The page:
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Osan American High School student Donald Keshel, left, applies camouflage makeup to Seoul American High student Joseph Wisniewski during Junior Reserve Officer Training Corps training at Camp Jackson Thursday. The 33 students from all over the peninsula spent their Spring Break week learning soldiering skills.
Osan American High School student Donald Keshel, left, applies camouflage makeup to Seoul American High student Joseph Wisniewski during Junior Reserve Officer Training Corps training at Camp Jackson Thursday. The 33 students from all over the peninsula spent their Spring Break week learning soldiering skills. (Erik Slavin / S&S)

CAMP JACKSON, South Korea — Some parents might rather undergo dental surgery than try to wake up their teenagers before 11 a.m. during spring break.

Parents of the 33 teens at Camp Jackson last week didn’t have to blast their young out of bed; the Army did it for them.

Not that most of the high school students in the Junior Reserve Officer Training Corps needed much prodding. They volunteered to spend their vacation week learning about soldiering skills such as land navigation, battlefield tactics and physical training.

While it wasn’t quite at boot camp level, the week-long event was run by non-commissioned officers who didn’t coddle these high schoolers. Each woke at 4 a.m., quickly cleaned up and put on cammies.

The early hours were tough for the first few days but soon became routine, said Seoul American High school sophomore Luke Durrough.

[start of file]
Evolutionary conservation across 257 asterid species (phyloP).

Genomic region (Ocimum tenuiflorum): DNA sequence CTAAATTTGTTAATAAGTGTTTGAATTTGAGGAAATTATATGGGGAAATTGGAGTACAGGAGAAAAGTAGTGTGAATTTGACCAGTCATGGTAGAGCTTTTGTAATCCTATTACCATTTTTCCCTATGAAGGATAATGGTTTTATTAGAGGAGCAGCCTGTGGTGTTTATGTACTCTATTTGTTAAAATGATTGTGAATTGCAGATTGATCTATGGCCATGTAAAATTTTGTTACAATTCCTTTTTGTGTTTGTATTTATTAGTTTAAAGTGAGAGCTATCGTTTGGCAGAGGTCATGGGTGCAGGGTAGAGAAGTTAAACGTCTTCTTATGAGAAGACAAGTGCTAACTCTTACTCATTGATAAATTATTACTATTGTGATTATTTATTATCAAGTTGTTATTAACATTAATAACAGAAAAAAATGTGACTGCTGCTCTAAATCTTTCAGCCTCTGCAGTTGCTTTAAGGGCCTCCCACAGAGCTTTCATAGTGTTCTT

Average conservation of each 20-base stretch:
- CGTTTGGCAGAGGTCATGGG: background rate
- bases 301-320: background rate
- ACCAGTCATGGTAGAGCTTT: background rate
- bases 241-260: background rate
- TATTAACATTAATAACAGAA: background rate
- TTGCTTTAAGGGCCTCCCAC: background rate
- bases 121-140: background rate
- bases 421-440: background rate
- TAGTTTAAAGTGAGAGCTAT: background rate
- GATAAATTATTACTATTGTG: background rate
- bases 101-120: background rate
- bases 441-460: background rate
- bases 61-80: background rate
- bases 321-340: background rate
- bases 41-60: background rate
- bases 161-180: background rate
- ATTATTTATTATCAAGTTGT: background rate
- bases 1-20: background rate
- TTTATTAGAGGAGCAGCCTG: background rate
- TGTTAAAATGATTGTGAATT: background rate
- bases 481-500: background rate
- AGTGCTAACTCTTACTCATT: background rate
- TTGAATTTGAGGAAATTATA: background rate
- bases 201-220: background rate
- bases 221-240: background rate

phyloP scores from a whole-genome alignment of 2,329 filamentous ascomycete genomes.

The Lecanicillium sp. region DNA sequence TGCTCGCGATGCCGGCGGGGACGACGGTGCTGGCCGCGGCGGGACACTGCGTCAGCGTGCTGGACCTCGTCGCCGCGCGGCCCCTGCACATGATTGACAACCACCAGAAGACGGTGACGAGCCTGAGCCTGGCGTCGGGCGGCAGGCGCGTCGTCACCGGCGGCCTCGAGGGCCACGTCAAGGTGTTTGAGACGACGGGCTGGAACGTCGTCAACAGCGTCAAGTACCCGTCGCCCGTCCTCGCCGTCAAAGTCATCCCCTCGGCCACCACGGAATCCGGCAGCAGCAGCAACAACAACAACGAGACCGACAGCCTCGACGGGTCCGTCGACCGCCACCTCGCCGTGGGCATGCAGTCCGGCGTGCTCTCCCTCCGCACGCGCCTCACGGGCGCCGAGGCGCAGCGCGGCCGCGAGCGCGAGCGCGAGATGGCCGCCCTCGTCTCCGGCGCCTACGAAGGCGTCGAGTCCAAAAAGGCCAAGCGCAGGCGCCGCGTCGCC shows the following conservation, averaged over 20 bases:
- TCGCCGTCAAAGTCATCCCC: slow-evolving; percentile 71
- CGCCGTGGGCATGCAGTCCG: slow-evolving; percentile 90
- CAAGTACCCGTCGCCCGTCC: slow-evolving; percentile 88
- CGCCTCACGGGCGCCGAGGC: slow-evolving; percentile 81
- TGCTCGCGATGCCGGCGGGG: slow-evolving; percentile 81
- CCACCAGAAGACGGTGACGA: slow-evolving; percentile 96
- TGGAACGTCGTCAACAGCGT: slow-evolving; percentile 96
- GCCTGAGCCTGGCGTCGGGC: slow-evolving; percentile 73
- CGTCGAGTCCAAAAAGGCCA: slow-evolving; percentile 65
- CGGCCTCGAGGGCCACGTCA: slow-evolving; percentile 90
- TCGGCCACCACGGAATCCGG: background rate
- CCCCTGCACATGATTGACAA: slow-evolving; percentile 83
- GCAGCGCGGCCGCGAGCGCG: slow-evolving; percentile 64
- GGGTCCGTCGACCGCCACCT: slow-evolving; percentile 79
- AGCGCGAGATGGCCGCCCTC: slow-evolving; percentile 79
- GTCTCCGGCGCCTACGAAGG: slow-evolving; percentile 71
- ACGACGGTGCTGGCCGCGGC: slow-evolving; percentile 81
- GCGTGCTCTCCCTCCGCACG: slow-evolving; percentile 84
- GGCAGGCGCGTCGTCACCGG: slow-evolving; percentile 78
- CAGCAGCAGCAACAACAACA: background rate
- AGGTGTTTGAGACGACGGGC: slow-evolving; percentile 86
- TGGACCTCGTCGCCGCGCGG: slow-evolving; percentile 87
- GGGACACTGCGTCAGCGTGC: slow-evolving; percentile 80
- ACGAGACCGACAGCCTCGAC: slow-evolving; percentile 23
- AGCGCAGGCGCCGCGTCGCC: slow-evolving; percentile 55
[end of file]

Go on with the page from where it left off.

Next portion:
They also allowed him to learn that much more about soldering, he said.

“I want to get some leadership experience and see how life is in the Army,” said Durrough, son of retired Sgt. Maj. Bryan Durrough.

Durrough and the others each took turns in mock leadership roles, playing platoon leaders or non-commissioned officers during some exercises.

Seoul American High School junior Joan Montanez says she learned that being a first sergeant isn’t always so cushy.

“You’re the last to eat and you’re making sure everyone is on time,” Montanez said. “And you’d get the heat if something went wrong.”

The real NCOs in charge say they don’t run the camp like drill instructors — after all, their charges are high school students, not new recruits. However, they do have some latitude to be firm without being outright scary.

That difference makes this camp a learning experience for Staff Sgt. Gerald Emery as much as for the students, he says. As an NCO Academy sergeants instructor, Emery isn’t used to receiving questions like, “Why?” when telling soldiers what to do.

“I’ve had to change my leadership style,” he said with a smile. “I think they’re having fun learning new things.”

The camp emphasis is on team building and working together to complete tasks, Emery said.

That philosophy has instilled new confidence in students like ninth-grader Brett Hansen, who said that going in, he expected the juniors and seniors would leave him in the dust.

“I didn’t think I’d be a big help,” he said. “But it turns out I”m worth something in this place.”

The students had some time during the week to check back with their parents and guardians but most of their days were packed with activity.

Durrough says he spent his 30 minutes to one hour of free time each day on chores like cleaning the latrine or making his cot. Giving up leisure time gave Durrough something many parents may dream about their teenagers receiving: perspective.

“It makes me appreciate what our parents do,” he said, “because they’ve done the same things for us.”

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